• quality of services provided (average answer—4.51, mode 5);
  • range of services provided (average answer—4.17, mode 4);
  • reputation of the outsourcing company (average answer—4.14, mode 4);
  • price (average answer—4.12, mode 5).
It is worth emphasising that price is only the fourth factor affecting the decision of the subjects as to the choice of an outsourcing partner. They attach much greater importance to the quality or range of the services provided. However, the factors that have the least impact on the discussed phenomenon are: the location of the outsourcing company (average answer—3.09, mode 3) and its size (average answer—2.73, mode 2). After determining which services are the subject of outsourcing in the surveyed enterprises, the subjects representing them assessed their satisfaction with their quality, which is presented in Figure 11. With regard to companies using outsourcing in the field of logistics, 71.9% of the subjects (23 entities) expressed their satisfaction, 9.4% (3 entities) were dissatisfied, and 18.8% (8 entities) did not care about the quality of services provided. In the case of IT outsourcing, there were no dissatisfied respondents. Positive opinions prevailed among the answers—81% (34 entities). In turn, 19% of the subjects (8 entities) were indifferent to the quality of IT services. Another area, outsourcing of finance (including accounting) was positively assessed by 73.5% of the subjects (50 entities). Dissatisfaction with its quality was expressed by 4.4% of the subjects (3 entities), and for 22.1% (15 entities) it was unimportant. Companies which outsource production to external entities were in most cases satisfied with the quality of these services—74.2% (23 entities), 6.5% (2 entities) expressed their dissatisfaction, and for 19.4% (6 entities) the quality of these services was insignificant. Satisfaction with the outsourcing of human resources management was expressed by 65.5% of the respondents (19 entities). On the contrary, 17.2% of the subjects (5 entities) were dissatisfied. The same number expressed indifference to the quality of outsourcing services in this area.
Public relations carried out by external entities was positively assessed by 47.6% of the respondents (20 entities). A total of 21.4% (9 entities) were dissatisfied, and 31% (13 entities) expressed an indifferent opinion. More than half of the subjects using the services of cleaning entities—51.2% (21 entities)—are satisfied with them. A total of 17.1 percent (7 entities) are dissatisfied, and 31.7 percent (13 entities) are indifferent. Security services provided by external entities are unimportant to 43.5% of the subjects (30 entities)—they do not assess them positively or negatively. However, 47.8% (33 entities) are satisfied with them, and 4.3% (3 entities) are dissatisfied. The vast majority of OHS users—71.2% (47 entities) was indifferent to their quality. A total of 25.8% (17 entities) were satisfied, and 3% (2 entities) were dissatisfied. In order to deepen the discussed issue, the assessment of individual outsourcing services is presented in the summary Table 2, where the marginal values of the responses and the weighted average (answer: “complete dissatisfaction”—weighting 1, answer: “complete satisfaction”—weight 5) and the mode are specified. In addition, the services with which the subjects are most satisfied are marked in green, and those with the lowest scores are marked in red.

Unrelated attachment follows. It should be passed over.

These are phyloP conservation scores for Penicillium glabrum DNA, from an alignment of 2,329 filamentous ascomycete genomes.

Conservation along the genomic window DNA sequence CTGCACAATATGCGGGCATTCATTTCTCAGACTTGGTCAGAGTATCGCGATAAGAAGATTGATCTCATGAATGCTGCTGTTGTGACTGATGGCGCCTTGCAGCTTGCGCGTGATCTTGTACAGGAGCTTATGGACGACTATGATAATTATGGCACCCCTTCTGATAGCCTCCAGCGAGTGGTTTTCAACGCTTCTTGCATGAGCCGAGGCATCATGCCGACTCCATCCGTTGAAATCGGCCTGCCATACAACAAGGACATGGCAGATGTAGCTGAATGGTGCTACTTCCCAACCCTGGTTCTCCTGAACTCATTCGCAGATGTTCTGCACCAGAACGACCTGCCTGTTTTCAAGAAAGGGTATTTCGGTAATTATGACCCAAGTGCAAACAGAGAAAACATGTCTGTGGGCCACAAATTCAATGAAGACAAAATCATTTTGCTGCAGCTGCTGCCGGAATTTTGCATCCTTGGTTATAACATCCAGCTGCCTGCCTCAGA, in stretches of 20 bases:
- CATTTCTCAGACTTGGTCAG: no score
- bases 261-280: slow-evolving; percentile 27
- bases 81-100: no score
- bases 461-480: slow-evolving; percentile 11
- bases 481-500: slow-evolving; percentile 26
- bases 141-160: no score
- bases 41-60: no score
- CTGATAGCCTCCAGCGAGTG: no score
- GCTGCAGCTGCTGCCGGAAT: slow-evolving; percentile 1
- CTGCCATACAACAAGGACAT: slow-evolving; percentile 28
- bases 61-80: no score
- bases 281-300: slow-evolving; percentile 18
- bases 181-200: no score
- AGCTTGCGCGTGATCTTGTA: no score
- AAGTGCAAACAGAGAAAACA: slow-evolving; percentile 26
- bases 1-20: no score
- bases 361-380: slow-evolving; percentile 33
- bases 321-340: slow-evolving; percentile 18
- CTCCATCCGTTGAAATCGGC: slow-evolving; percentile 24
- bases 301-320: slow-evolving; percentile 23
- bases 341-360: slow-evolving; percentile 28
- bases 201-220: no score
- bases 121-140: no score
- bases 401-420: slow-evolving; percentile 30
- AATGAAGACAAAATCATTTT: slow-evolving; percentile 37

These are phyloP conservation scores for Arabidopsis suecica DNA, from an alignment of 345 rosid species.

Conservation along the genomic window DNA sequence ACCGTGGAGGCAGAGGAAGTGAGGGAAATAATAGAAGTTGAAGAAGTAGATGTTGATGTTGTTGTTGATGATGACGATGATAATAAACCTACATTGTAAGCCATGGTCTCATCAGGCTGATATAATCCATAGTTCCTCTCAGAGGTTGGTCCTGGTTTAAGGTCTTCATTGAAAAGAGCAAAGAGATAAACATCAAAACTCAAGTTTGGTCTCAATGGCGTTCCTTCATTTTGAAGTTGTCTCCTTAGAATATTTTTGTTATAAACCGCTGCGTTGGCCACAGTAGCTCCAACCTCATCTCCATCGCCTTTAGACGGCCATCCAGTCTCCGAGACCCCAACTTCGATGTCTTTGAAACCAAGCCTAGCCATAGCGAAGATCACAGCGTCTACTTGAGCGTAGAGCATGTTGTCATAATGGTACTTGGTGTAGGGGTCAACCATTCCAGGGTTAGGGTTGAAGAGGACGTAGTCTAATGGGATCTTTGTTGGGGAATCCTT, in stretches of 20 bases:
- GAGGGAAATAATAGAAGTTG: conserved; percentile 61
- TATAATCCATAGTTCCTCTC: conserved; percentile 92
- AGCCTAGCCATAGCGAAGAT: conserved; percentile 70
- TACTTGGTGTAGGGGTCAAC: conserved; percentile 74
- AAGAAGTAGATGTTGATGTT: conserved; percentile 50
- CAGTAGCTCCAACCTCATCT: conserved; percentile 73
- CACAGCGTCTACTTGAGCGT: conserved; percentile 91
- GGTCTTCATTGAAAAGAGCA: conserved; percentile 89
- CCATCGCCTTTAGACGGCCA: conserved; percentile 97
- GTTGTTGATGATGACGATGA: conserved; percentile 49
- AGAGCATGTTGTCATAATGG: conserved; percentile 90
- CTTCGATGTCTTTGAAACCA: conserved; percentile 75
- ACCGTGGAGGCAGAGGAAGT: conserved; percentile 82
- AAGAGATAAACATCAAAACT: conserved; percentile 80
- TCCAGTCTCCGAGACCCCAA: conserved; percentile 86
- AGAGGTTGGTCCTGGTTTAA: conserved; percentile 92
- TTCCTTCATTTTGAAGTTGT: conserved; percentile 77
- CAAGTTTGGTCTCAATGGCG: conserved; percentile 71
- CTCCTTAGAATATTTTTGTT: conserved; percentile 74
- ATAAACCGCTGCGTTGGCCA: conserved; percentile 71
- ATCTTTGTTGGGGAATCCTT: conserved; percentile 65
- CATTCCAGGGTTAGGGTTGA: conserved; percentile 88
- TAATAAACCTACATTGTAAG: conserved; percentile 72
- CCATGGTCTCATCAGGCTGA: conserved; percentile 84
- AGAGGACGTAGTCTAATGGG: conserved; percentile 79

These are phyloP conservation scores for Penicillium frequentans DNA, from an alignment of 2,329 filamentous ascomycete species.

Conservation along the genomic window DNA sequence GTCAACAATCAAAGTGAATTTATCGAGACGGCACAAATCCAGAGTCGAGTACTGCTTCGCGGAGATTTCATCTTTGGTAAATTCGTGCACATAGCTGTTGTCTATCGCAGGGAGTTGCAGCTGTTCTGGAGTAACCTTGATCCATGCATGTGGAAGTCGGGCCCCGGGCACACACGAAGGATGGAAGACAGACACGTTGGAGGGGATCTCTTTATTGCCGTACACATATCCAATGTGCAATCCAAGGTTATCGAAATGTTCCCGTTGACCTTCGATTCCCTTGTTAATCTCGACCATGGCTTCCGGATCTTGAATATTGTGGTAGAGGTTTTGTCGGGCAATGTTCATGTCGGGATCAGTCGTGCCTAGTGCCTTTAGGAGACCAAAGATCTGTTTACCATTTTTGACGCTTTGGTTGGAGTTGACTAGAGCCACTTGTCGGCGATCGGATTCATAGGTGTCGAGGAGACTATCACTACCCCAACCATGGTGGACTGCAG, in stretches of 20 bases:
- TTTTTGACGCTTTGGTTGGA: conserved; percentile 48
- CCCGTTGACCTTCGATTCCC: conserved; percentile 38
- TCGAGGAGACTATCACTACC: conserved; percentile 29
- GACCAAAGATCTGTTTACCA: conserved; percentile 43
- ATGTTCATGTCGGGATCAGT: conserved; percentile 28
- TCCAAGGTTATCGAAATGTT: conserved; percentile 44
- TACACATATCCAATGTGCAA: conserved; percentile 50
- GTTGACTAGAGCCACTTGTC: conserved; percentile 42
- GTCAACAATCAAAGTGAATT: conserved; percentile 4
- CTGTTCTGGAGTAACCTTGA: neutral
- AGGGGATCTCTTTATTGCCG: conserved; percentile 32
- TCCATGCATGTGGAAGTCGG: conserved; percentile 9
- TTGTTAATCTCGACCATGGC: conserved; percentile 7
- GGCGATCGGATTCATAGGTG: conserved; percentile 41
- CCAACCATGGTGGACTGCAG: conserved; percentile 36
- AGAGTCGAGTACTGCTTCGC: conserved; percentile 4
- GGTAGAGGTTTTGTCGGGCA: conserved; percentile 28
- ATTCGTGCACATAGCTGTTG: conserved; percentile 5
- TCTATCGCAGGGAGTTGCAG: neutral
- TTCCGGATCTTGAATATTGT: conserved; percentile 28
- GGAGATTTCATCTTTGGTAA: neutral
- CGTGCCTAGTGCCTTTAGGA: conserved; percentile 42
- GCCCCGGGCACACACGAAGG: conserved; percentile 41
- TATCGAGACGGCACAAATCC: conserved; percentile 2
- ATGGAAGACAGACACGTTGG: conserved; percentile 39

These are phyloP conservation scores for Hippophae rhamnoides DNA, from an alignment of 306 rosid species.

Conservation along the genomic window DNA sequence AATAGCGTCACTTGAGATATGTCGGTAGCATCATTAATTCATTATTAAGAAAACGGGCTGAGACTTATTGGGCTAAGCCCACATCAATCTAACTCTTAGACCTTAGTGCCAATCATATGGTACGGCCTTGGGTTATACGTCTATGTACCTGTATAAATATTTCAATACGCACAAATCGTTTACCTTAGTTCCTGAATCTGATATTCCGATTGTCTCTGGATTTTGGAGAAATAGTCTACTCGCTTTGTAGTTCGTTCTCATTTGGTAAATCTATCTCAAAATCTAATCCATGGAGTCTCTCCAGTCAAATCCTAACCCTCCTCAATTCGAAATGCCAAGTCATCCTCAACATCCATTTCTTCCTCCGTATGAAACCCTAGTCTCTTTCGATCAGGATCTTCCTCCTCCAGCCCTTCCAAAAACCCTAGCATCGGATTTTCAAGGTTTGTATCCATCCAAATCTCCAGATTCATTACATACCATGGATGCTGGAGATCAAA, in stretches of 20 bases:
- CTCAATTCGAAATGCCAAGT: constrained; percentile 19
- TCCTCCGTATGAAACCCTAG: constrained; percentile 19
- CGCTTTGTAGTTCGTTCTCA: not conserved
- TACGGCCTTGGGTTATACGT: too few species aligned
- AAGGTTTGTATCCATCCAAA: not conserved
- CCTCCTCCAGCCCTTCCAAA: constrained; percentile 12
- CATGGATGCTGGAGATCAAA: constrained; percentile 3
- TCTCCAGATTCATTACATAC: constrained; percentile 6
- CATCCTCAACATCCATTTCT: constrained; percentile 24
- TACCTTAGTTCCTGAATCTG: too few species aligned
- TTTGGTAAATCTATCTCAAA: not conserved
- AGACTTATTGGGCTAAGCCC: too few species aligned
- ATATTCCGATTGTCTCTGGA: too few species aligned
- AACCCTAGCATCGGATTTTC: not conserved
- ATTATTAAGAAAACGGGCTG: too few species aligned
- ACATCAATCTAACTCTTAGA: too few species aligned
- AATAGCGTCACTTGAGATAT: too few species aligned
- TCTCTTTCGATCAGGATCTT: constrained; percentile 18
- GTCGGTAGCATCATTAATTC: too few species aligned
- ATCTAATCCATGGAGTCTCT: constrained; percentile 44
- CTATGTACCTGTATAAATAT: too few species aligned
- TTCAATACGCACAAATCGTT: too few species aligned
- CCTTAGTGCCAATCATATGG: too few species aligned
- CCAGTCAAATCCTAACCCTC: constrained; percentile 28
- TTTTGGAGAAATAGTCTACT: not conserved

When exploring the above data, it can be noticed that the subjects participating in the study expressed the greatest satisfaction with the outsourcing services provided in such areas as finance (average answer—4.07, mode 5) and IT (average answer—4.31, mode 5). The respondents were the least satisfied with the outsourcing of OHS (average answer—3.30, mode 3) and public relations (average answer—3.24, mode 4). The analysis of the obtained results made it possible to find answers to the research questions and, as a result, to verify the hypotheses proposed by the authors of the paper. Verification of the H02 hypothesis—the most common subject of outsourcing is finance and security; it required an analysis of the responses provided by company representatives from the perspective of the areas being outsourced in the surveyed entities. The subjects indicated that these include areas such as: security, finance and OHS (i.e., health and safety).